Tag Archiv: egg eaters

Graduation and not


With school ending this week, there has been a graduation focus in the air.

The lambs are on their last week of bottle feeding. We are definitely ready for them to graduate.  I’ve been scratching my head about what to do with the leftover milk powder. Feeding longer is not the answer. My latest thought is Christmas. Little packets of milk powder tied up with a ribbon, a note attached about the glories of a milk bath. What teacher would not like that? Grandmothers. Aunts. Why not uncles and brothers?

Girl two graduated from kindergarten last night. She loves the stage so it was a good night for her, even if the school learned by experience why not to schedule an end of year function for 4 and 5 year olds to start at 7:30.  By the time they hit the stage at 8:15 they might as well have been drinking. They were three sheets to the wind, anyway. Whatever they had practiced was lost in short people wandering in circles and yammering to themselves, or shouting to the crowd depending on personality. Mine had a wrestling match for a microphone with another sweet girl in a fancy dress.

The only ones sent back for remediation this week were my husband and I. Last year, after an unusual number of losses, we swore off ANYTHING that would upset the meat birds. Fraternizing ducks had been an issue, but nothing we decided, would ever mix with them again. They bred to grow not to be robust.

Then I caught a chicken eating an egg the other day and threw her outside until I could deal with her. I was pretty sure she was eating an egg she had previously pecked open, but it was also possible she was eating the remnants of an egg someone else had pecked open. Why don’t we put her in with the meat birds overnight, I suggested to my husband. If there’s still an egg eaten tomorrow, we’ll know we have the wrong girl, if not, we can put her on the fast track for a different kind of graduation.

It was not a good idea. We had some worries that the meat birds might kill the suspect but it seemed safer than leaving her outside for the raccoons. It was a bad idea. The eighteen birds we put her in with did her no harm. She on the other hand, pecked one bird to death and left another one dead of a heart attack inside (we debate annually about using this breed or not due to the frequent heart attack issue).  And in case anyone is wondering, no eggs eaten the following days. For reasons we can no longer defend, we protected a lawless chicken from wildlife, then locked her up with some innocents so she could rack up a few murder charges for her rap sheet. Maybe we will pass our classes next year.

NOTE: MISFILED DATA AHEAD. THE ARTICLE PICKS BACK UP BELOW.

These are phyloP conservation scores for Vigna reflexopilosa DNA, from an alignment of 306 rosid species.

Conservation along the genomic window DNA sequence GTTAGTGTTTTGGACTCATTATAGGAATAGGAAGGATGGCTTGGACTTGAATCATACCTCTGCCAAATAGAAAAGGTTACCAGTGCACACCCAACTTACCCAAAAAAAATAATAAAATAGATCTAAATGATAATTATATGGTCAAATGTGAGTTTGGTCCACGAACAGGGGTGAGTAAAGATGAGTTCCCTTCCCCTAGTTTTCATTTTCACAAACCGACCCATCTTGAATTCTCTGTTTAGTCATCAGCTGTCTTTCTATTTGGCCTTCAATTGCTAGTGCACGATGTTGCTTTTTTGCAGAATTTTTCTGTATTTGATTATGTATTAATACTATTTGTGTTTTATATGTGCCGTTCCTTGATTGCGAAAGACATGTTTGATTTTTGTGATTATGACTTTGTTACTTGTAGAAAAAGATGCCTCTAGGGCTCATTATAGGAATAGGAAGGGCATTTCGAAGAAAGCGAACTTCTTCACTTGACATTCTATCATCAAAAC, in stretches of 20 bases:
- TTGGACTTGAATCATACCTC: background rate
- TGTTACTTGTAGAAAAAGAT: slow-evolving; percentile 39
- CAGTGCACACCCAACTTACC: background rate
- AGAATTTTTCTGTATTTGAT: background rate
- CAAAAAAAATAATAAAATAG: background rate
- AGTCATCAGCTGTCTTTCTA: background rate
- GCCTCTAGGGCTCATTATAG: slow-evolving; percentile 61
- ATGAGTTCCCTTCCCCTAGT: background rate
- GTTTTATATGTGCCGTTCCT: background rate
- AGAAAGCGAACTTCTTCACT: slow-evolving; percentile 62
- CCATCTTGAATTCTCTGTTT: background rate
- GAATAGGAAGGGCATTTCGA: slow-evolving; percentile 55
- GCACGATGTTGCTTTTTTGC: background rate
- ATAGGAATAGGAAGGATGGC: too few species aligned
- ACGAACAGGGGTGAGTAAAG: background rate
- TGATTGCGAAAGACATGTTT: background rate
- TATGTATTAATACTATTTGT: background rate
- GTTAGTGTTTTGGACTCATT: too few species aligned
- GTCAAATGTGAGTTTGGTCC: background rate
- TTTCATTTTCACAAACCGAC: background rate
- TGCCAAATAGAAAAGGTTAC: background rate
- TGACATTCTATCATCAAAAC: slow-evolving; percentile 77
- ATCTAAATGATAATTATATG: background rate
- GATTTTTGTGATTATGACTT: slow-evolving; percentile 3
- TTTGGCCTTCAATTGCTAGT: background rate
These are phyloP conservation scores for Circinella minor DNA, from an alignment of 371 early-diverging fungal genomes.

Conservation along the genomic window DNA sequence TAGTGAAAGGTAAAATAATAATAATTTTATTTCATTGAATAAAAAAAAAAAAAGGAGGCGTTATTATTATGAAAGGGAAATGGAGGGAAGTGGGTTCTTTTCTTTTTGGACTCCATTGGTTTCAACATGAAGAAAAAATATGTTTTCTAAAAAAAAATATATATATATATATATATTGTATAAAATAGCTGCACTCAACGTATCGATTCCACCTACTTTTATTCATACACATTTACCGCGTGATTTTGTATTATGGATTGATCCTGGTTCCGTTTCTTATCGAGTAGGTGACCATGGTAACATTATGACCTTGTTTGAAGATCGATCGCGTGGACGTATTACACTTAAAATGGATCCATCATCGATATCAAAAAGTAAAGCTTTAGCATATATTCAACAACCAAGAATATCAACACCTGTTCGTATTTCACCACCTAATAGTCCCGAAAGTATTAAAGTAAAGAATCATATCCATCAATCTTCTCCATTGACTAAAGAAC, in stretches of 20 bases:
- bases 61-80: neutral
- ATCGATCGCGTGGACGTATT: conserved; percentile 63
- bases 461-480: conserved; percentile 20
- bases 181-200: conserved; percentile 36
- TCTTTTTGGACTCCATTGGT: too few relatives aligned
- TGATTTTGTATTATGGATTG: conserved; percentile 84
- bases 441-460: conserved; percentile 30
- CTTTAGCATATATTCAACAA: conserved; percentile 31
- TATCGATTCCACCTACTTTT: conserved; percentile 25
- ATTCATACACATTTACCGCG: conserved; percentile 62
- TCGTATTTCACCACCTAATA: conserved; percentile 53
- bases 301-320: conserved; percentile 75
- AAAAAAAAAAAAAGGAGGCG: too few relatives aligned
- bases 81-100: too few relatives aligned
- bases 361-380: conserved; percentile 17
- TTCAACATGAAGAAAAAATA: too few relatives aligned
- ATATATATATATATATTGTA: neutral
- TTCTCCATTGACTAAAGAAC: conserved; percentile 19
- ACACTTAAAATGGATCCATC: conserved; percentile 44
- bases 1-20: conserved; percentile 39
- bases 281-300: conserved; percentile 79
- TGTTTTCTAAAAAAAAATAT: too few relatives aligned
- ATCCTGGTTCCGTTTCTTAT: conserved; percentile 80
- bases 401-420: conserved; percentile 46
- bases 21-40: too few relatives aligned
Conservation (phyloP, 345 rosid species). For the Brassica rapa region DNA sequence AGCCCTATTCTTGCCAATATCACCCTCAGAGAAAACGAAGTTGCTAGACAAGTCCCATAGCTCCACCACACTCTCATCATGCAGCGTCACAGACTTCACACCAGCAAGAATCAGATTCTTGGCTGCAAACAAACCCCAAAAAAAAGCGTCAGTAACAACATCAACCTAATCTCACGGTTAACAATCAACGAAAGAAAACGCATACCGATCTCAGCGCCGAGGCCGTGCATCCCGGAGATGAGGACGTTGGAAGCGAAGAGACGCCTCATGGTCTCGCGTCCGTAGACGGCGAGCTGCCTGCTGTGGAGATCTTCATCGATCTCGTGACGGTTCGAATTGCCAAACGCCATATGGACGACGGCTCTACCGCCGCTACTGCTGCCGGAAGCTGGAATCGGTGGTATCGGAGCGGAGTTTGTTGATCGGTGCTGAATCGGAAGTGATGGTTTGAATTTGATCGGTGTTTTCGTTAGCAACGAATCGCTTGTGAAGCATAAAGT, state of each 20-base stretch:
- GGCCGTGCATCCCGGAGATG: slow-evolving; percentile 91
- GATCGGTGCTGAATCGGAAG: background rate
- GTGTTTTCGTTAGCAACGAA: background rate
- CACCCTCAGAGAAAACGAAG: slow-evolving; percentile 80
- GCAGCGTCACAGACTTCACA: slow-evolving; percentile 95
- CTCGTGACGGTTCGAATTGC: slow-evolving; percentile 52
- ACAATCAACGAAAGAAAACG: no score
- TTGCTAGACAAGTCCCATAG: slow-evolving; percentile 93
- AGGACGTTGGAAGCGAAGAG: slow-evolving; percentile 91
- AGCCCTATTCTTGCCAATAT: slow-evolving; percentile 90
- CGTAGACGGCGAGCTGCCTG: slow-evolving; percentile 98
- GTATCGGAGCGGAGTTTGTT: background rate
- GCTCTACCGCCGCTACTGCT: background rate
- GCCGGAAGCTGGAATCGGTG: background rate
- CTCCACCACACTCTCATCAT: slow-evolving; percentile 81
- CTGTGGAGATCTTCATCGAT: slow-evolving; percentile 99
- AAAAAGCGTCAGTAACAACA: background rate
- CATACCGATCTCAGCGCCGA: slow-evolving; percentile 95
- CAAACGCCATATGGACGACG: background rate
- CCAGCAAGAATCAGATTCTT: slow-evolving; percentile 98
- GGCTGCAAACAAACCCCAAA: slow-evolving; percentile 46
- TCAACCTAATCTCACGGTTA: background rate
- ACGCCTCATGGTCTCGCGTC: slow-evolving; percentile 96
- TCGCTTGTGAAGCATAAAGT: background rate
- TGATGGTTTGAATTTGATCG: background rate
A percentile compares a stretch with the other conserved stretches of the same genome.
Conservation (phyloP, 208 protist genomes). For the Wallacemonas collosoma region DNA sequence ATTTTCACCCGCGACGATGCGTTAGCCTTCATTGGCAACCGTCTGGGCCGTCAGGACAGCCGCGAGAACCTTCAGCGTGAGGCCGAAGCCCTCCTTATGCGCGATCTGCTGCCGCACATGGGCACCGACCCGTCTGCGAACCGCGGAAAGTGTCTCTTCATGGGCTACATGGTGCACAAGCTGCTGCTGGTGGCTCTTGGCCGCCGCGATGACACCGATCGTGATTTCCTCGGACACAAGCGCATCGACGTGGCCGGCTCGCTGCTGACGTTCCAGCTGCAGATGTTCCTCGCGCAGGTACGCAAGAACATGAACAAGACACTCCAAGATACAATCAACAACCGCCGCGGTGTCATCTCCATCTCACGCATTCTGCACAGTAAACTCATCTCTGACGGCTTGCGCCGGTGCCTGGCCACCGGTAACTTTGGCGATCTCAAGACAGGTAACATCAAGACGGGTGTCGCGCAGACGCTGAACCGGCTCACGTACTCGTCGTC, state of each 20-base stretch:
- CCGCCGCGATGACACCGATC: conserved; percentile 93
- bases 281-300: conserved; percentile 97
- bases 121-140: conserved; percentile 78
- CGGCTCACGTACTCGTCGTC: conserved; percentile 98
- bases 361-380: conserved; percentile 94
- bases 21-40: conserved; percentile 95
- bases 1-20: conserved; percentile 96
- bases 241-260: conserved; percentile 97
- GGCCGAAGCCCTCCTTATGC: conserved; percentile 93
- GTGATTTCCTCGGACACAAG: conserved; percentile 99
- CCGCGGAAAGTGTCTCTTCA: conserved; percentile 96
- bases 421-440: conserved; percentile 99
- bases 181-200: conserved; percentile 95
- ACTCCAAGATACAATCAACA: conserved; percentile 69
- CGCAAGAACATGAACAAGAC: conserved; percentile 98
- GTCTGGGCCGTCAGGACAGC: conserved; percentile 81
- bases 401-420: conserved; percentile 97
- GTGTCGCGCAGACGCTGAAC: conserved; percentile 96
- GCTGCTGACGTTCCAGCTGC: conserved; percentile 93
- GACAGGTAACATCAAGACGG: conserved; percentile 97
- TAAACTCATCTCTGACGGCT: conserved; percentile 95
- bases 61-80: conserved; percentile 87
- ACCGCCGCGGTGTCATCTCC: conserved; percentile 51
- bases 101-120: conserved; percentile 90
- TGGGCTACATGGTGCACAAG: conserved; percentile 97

Poultry goings on

Successful jailbreak

The chicken egg eating problem has taken a turn for the better. Last summer Boy two was paid to park himself in the coop and catch the crook.  The offending bird was removed to chicken prison until her execution could be arranged. While there, she produced lovely eggs, which she did not eat. Meanwhile, inside the coop, eggs continued to be eaten. Boy two was sent back for free to be more vigilant. Soon we had two jail birds, both laying eggs they didn’t eat, and a coop full of chickens, also not eating eggs. After a few weeks, we returned the prisoners. Apparently jail time is a deterrent in poultry.

When egg eating resumed, a chicken, who may or may not have been one of the original felons was remanded to private custody. A few days later, a skunk dug under the fence of the prison and kidnapped her for consumption. We told the chickens what had happened, so the whole flock towed the line and things were ship shape. Somewhere in there we dealt with rats and started wondering if the chickens were all innocent – even the one in the belly of the skunk.

Winter came. Snow. Snow. Ice. Snow. Cold. Ice. Wind. Dark. The chickens stopped laying all but an egg or two a day, then started their way back up to normal production. A few weeks ago, someone started eating eggs again. It’s not just the wasted eggs that make me crazy, it’s the fact that the eggs we do get are covered in bits of hay glued on with egg yolk. A few days ago, I finally cracked (no pun intended, no egg yolk involved). Options were to try some of the many bits of available advice, or kill all the chickens. Both appealed, the first was more expedient.

Three part approach was as follows:  1. Added some extra protein to their diet. Their diet should be better than fine already, but just in case. 2. Put a golf ball in every spot they like to lay. Supposedly they get sore beaks pecking at the golf ball. I found that thought calming. 3. Blew out a raw egg and refilled it with mustard. Apparently they hate mustard. They go at the mustard egg and then are so turned off that they are not as keen about eating eggs.

Results:  Mustard egg was devoured in its entirety. No one has eaten an egg in two days. I am wondering what benefits their might be from feeding mustard eggs to children.